Jay and Guardino both seemed at ease with their fates when it was their turn to sit down with Billboard. “I’m feeling great,” Jay announced. “I don’t think we have anything to be disappointed about. It’s been an amazing experience. Over 100,000 people auditioned for this show. We made it to the top 7. Seven in the entire country and that’s crazy to think about.” Sitting next to Jay, Guardino said, “For me, this literally opened the door for the rest of my life. I can’t wait for what’s next because there’s going to be a lot coming up.”
Both have thought about what comes next. “I’m going to rest and then after that, I’m going to hit it,” says Jay. “Hit it with the music. Hit it with the acting. Hit it with the modeling.” Guardino added, “I can’t wait to keep performing. I can’t wait to keep making music. That’s what I’m looking forward to most, because my ultimate goal is to tour and to record and it’s really, really exciting.”
Jay and Guardino were not the only contestants to talk to Billboard after the live broadcast. The top 5 who will compete next week also took time to chat, including Noah Thompson and Fritz Hager, who called in from their respective hotel rooms, where they are quarantined after testing positive for COVID. Asked how he was doing, Thompson truthfully replied, “I feel like crap. But Idol is doing a great job. They’re setting us up with some great treatments.” All of the top five have already recorded singles, which will be released by BMG on streaming services on Friday (May 13). “I have never ever in my life done anything like that,” says Thompson. “Being in the studio working in the sound booth was one of the greatest things I’ve ever done in my life. I had so much fun because I didn’t know how any of that stuff worked, so it was all new to me. It seemed surreal that I was in there working with Jimmy Robbins as my producer. He’s such a good guy. He’s a great dude with a first-rate sense of humor and we connected through the song and through music and I had a great time doing that. It was all I thought it would be. I loved it.”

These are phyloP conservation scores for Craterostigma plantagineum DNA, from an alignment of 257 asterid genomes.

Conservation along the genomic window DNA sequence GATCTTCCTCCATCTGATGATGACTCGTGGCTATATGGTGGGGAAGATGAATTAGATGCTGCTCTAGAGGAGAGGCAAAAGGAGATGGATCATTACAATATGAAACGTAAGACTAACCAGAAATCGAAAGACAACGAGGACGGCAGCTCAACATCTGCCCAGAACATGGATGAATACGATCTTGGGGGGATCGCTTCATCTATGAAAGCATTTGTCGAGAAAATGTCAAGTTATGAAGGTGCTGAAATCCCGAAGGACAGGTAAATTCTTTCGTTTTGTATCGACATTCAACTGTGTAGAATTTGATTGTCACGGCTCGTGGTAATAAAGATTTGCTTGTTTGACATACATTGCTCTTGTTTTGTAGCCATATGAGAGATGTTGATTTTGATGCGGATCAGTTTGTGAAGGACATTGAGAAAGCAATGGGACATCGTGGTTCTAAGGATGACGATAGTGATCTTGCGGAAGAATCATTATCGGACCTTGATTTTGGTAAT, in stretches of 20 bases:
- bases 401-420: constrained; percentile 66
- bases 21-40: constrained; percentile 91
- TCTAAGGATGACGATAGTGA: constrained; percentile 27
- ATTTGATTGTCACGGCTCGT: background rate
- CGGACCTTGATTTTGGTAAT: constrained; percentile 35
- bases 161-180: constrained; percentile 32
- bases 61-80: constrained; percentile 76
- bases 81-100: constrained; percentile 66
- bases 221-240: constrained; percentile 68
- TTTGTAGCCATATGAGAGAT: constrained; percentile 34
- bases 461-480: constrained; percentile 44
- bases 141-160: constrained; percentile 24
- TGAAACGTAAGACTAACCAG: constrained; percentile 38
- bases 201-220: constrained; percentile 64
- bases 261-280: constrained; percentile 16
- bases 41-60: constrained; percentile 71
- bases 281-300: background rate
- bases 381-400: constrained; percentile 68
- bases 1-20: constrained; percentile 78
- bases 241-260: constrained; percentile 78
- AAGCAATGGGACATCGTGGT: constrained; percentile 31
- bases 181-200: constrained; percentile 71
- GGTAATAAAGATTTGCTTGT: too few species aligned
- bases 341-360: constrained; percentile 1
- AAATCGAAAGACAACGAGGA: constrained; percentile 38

“It’s my second time being in a studio,” Hager tells Billboard. “My first time, I was a teen. And coming from Texas, I worked with country artists and now the producer I’m working with is King Henry. We are two people who have the same sounds in mind. For my first EP, there was almost a language barrier because it was like working in two different mediums, so being able to work with King Henry and how our conversation flowed was really cool.”
While Hager and Thompson were locked away in their hotel rooms, the remaining three contestants in the top 5 spoke to Billboard in person about their upcoming singles.